BEIJING: Beijing and much of eastern China was hit by dust and sand Monday, two days after the capital was plagued by the first severe sandstorm this spring on Saturday.
"The sandstorm from Mongolia arrived in Beijing Monday morning, and is expected to weaken by Monday evening," said Zhang Mingying, senior engineer with the Beijing Meteorological Station.
He said the sandstorm borne by strong winds had swept over north China's Inner Mongolia Autonomous Region, and Shanxi and Hebei provinces.
"Dust and sand left from Saturday's sandstorm was still affecting Beijing Monday," Zhang said.
"Although the sky was not as orange as Saturday, the smell of the dust was stronger on Monday," said Li Nan, a Beijing resident.
The Beijing environment monitoring center has ranked Monday's air quality as "level four," meaning it was hazardous with moderate pollution. The level was one grade lower than that of Saturday, which was graded was level five, the worst pollution.
The particulate density hovered above 1,500 mg per cubic meter in Beijing's city proper Monday morning, causing serious pollution, according to the center's report at noon.
Duan Li, chief weatherwoman with the Beijing Meteorological Station, said Beijing was unlikely to see more sandstorms this week, but the city's air quality would not be significantly improved in the next two days because of the two successive sandstorms.
Kang Ling, deputy director of the weather station in north China's Inner Mongolia Autonomous Region, said unlike Saturday's sandstorm, the storm on Monday completely originated outside China in Mongolia, and China's Inner Mongolia region was on the sandstorm's path, but not severely affected.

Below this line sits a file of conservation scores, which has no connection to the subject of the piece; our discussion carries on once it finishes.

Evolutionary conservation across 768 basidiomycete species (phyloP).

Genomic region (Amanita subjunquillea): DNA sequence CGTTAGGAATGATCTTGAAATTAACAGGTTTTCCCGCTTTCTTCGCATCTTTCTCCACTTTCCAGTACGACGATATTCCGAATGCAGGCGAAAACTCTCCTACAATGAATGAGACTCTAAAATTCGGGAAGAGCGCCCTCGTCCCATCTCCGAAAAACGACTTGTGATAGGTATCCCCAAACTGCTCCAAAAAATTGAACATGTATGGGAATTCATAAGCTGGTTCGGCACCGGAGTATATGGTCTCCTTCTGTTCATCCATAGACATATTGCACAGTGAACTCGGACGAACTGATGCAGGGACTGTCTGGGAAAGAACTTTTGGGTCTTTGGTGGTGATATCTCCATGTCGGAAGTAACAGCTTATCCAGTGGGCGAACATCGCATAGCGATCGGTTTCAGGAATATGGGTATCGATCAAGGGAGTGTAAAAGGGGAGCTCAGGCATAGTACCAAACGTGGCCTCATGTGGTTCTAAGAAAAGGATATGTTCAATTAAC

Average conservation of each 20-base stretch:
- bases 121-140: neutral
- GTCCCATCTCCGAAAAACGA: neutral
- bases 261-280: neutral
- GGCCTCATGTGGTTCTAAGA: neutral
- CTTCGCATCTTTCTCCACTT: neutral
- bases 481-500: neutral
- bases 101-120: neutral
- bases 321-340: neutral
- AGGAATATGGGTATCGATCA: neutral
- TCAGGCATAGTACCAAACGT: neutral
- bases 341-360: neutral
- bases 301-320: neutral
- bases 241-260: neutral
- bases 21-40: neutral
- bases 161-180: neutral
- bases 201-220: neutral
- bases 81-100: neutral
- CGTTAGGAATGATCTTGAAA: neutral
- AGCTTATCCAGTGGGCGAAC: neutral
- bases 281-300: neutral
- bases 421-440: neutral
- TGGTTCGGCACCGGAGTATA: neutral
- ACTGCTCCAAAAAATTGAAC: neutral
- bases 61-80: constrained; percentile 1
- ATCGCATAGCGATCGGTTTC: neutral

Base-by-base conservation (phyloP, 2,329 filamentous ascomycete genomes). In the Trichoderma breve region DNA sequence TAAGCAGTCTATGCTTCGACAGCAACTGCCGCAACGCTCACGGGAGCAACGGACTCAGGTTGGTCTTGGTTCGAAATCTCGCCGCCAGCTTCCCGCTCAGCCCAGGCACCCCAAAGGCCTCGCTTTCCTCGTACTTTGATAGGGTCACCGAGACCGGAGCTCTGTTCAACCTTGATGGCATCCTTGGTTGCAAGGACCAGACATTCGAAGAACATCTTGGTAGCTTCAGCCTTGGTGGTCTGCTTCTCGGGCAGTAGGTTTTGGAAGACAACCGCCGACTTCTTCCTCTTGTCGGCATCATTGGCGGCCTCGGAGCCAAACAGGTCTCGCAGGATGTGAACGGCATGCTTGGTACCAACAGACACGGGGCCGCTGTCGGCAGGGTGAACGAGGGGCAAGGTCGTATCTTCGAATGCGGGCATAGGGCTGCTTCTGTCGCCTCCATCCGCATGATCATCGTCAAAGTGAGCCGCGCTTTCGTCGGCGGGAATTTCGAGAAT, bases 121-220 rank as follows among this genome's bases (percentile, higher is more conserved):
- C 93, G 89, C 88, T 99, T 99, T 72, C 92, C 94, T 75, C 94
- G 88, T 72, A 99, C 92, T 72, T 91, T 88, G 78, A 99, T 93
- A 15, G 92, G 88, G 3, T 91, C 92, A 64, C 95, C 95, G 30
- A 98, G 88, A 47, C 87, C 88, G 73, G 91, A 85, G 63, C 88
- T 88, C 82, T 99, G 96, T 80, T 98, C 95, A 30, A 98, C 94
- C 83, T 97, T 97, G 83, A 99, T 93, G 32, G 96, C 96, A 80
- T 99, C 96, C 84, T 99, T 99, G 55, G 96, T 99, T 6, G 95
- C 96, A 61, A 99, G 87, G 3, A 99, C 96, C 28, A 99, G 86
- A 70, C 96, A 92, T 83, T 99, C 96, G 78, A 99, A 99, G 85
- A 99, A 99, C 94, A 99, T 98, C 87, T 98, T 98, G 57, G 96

The weather in Hohhot, the regional capital, was clear and sunny Monday.
The Central Meteorological Station said the impact of the successive sandstorms had stretched to eastern and southern regions. The station urged people to close doors and windows, and cover their faces.
The scenic city of Hangzhou, famous for its lake landscape, in east China's Zhejiang Province was blanketed in haze on Monday.
Fujian Province, in southeast China's coast, was also shrouded in haze. Visibility in many cities in the province was down to about 3,000 meters.
Liu Aiming, deputy director of the Fujian Meteorological Station, attributed the haze to the sandstorms from the north.
"The winds have blown a large amount of particulate matter and fine dust to the coastal region since the weekend, where it has created the haze," he said.
Tu Jingfang, a pediatrics doctor with the Jiangsu Hospital of Chinese and Western Medicine in east China's Jiangsu Province, said the department had seen a sharp increase in the number of asthma patients since the weekend, which could be attributed to the hazy weather.